If the planet's natural resources were a chocolate cake, the typical American contractor would have a wicked stomachache. Despite mounting evidence of resource scarcity, commercial buildings consume 70 percent of the country's electricity. And an average new residence measures almost 2500 square feet - a 32 percent increase since 1976.
At Yestermorrow Design/Build School in Waitsfield, the trend runs in the opposite direction. For 27 years, the school has offered courses based on an experimental aesthetic philosophy. Along the way, it has encouraged generations of builders, planners and jacks-of-all-trades to challenge dominant architectural and spatial paradigms. Now, faced with a skyrocketing enrollment, school administrators are simply trying to fit all the students under one roof.
On a recent fall afternoon, a reporter winds down Route 100 South and pulls into Yestermorrow's gravel parking lot. Inside the main building sits Bob Ferris, 55, who's been the school's executive director since last summer. With his flannel shirt, wire-rimmed glasses and trim, gray mustache, Ferris conveys the air of an administrator - he's a former environmental consultant - but without the rigidity. "If everything goes to hell in a hand basket, then what are we going to build with?" Ferris jokes, stepping outside. "The answer is, we're going to build with natural materials, and we'll build locally."
A quick tour of Yestermorrow's campus offers solid support for that assertion. In addition to a few Hobbit-friendly cabins, Ferris points out a "moldering," or non-aerobic, toilet, an outdoor solar shower and a stately, wheelchair-accessible tree house. Beyond the parking lot, a garden shed is being built from "cob" - a mixture of mud, straw, clay and sand. Like its neighbors, the shed looks like something out of a nursery rhyme.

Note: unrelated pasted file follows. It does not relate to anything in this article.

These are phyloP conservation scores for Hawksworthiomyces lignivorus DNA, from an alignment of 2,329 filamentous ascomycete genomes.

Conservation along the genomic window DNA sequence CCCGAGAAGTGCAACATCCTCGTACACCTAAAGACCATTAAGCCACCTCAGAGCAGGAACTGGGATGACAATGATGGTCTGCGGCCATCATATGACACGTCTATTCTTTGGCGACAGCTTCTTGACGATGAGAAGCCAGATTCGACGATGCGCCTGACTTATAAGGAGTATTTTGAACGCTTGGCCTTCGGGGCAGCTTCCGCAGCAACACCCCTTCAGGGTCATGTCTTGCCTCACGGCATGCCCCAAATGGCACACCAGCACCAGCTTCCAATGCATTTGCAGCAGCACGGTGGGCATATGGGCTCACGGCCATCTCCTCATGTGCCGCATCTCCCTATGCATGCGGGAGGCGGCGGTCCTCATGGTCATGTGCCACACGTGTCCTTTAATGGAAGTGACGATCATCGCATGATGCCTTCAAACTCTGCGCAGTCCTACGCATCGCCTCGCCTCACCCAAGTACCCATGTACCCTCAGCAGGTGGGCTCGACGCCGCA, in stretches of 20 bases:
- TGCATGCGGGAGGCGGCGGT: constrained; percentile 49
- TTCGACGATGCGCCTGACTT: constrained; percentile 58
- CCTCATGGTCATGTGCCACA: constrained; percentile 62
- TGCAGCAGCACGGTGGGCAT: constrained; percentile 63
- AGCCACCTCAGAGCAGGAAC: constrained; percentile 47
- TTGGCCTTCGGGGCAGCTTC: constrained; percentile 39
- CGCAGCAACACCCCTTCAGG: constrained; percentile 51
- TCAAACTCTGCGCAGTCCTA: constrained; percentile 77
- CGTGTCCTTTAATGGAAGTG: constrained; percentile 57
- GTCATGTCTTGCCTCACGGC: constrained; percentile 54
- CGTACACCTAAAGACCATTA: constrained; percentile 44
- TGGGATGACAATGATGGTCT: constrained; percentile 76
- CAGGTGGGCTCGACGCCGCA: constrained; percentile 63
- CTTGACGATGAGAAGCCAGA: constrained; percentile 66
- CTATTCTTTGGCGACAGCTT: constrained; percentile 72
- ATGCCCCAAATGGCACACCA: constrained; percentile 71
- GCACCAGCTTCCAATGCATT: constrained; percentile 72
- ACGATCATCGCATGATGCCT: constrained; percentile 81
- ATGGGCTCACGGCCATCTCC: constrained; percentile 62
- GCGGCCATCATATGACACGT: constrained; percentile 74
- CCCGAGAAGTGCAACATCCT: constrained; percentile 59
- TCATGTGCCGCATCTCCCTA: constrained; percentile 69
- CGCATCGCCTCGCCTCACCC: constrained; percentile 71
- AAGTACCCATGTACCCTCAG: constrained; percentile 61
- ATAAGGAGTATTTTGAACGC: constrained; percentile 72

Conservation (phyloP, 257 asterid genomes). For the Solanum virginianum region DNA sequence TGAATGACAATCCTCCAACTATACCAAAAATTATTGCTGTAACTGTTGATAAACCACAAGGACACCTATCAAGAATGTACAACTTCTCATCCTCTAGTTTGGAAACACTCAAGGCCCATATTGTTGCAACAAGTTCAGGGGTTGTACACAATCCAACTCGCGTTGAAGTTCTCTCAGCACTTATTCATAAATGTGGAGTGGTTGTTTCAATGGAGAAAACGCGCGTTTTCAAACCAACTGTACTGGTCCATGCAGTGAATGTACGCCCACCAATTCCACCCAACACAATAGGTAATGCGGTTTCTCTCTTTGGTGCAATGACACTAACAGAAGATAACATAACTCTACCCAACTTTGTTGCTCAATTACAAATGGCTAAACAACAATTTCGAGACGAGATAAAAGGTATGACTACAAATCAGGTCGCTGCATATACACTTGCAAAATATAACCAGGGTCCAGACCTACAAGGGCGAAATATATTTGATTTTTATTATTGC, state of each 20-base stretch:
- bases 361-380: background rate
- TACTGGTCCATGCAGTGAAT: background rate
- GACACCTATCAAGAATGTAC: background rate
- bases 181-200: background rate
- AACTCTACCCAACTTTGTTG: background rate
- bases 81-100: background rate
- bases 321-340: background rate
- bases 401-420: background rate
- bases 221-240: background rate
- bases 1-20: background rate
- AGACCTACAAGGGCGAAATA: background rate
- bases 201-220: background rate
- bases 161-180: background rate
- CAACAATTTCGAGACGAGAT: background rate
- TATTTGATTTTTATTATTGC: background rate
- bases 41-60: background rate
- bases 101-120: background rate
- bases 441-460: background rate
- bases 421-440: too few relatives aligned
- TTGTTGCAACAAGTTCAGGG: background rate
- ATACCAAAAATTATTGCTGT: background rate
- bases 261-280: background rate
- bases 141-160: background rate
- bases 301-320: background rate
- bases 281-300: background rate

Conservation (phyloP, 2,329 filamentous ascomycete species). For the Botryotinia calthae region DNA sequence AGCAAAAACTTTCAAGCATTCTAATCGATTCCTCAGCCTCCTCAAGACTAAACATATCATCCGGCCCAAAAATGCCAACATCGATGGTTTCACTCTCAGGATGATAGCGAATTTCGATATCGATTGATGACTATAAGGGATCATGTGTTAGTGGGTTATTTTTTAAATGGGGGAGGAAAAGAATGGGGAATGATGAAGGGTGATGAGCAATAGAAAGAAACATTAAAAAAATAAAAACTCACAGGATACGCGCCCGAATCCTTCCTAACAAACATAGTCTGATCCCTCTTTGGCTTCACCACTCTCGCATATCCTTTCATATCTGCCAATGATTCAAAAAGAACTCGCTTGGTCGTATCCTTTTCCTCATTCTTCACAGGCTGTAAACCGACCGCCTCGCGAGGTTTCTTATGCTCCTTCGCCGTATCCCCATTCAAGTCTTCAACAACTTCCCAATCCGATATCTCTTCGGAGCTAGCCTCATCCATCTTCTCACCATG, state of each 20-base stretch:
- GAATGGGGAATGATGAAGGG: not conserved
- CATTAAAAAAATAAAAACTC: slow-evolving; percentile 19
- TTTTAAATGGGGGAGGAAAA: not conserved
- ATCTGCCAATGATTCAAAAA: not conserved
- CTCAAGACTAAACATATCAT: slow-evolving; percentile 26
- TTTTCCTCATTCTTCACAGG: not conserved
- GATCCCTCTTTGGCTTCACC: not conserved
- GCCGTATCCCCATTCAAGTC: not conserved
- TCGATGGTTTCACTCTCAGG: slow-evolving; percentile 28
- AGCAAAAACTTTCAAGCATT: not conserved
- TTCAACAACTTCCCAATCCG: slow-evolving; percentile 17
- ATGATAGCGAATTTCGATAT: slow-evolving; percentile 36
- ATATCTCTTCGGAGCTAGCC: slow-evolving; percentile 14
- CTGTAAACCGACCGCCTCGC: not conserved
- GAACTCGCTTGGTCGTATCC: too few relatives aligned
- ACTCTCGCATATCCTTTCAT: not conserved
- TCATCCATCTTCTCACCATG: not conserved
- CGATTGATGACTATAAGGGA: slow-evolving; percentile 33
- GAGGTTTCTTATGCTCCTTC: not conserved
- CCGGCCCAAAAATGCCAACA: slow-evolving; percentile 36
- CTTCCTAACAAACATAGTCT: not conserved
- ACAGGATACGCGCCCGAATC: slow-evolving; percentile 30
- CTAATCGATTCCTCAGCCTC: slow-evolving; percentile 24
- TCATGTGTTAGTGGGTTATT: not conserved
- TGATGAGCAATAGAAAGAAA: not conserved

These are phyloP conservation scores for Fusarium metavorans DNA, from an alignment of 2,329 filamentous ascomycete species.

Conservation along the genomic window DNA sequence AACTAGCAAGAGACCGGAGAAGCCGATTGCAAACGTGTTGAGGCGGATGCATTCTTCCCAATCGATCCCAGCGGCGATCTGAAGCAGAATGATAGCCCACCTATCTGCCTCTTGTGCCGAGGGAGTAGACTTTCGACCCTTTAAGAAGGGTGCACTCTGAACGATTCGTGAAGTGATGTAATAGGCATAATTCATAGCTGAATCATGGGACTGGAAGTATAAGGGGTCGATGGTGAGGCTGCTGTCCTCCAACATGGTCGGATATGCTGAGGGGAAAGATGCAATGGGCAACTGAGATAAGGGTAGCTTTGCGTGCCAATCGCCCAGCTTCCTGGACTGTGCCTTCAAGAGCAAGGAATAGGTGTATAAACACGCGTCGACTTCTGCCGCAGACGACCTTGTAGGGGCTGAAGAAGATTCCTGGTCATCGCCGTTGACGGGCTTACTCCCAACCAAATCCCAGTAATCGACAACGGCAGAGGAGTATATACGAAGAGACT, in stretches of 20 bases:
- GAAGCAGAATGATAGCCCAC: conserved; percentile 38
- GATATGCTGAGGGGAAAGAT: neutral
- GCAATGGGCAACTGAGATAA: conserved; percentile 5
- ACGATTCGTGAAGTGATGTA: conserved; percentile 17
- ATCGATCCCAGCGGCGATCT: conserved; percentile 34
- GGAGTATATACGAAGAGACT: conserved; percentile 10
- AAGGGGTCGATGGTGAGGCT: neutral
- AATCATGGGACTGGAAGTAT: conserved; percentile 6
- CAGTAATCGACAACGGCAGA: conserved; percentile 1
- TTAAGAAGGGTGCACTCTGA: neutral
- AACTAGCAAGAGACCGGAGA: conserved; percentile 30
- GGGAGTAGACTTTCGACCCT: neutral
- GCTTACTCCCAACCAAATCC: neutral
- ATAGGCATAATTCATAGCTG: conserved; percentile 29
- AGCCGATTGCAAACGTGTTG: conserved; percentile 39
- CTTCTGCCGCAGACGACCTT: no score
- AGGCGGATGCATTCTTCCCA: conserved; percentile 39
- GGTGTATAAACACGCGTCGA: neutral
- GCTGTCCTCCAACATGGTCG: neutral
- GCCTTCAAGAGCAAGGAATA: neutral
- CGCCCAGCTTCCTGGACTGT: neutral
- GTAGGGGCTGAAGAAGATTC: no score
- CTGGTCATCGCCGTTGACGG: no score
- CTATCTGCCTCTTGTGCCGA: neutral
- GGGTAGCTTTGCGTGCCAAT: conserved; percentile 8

Indeed, while Ferris insists, "You don't necessarily have to be frumpy and hirsute-ish to be green," he concedes that Yestermorrow buildings can be "pretty whimsical." No kidding: Placed in another context, some of these structures might win prizes in sculpture contests. "I think that most of the architects here have some proclivity for art," Ferris muses. "One nice thing about cob is that it makes artists out of us all - if you don't like what you've done . . . you can add to or subtract from it."
Looks aside, Yestermorrow has always been structured around one nuts-and-bolts principle. Talking over the clatter of hammers from a nearby carpentry class, Ferris explains that Warren resident John Connell, the school's founder, envisioned the place as an antidote to perennial "disjunctures" among architects, contractors and builders - the triumvirate that guides any residential construction project. "The core goal of the school was to get those three parties talking together," Ferris explains. "And to cross-train them."
In its early years, Yestermorrow operated on what Ferris calls an "ad hoc" basis. Some instructors taught out of their garages; all classes focused loosely on the established "design/ build" theme. After the school acquired this Waitsfield site in 1990, its curriculum was divided into three categories: "Whole Buildings and Communities," "Materials, Methods and Building Systems" and "Architectural Craft and Woodworking." According to Ferris, the shift reflected a new, countrywide environmental consciousness.
Change didn't stop there. Between 2001 and 2005, Yestermorrow's enrollment tripled. It grew by another 38 percent this summer. These days, with an expanded mission and student body, Yestermorrow features a quirky blend of traditional classes - "Joinery," "Home Design" - and esoteric ones such as "Architecture as Re:Use," "Timber Framing Outside the Box" and "Permaculture Home and Garden." So far this year, 4000 people have partaken of the unaccredited school's offerings, which include one- or two-week workshops and longer "certificate" courses. Still, administrators sometimes have to turn away interested students due to lack of space. "We're at a point where, in six months, we're going to have to double the size of the campus," Ferris notes.
With its course offerings that appeal to disparate sensibilities, Yestermorrow's curriculum seems like a blueprint for a polarized clientele. Not so, says Ferris. "I see hunters sitting down with vegans at the dinner table," he observes. The hunters "start coming in here and saying, 'What's permaculture?' I think that's because people are here to spread their wings and be open - on both sides of the equation. They don't have to live up to their own façades."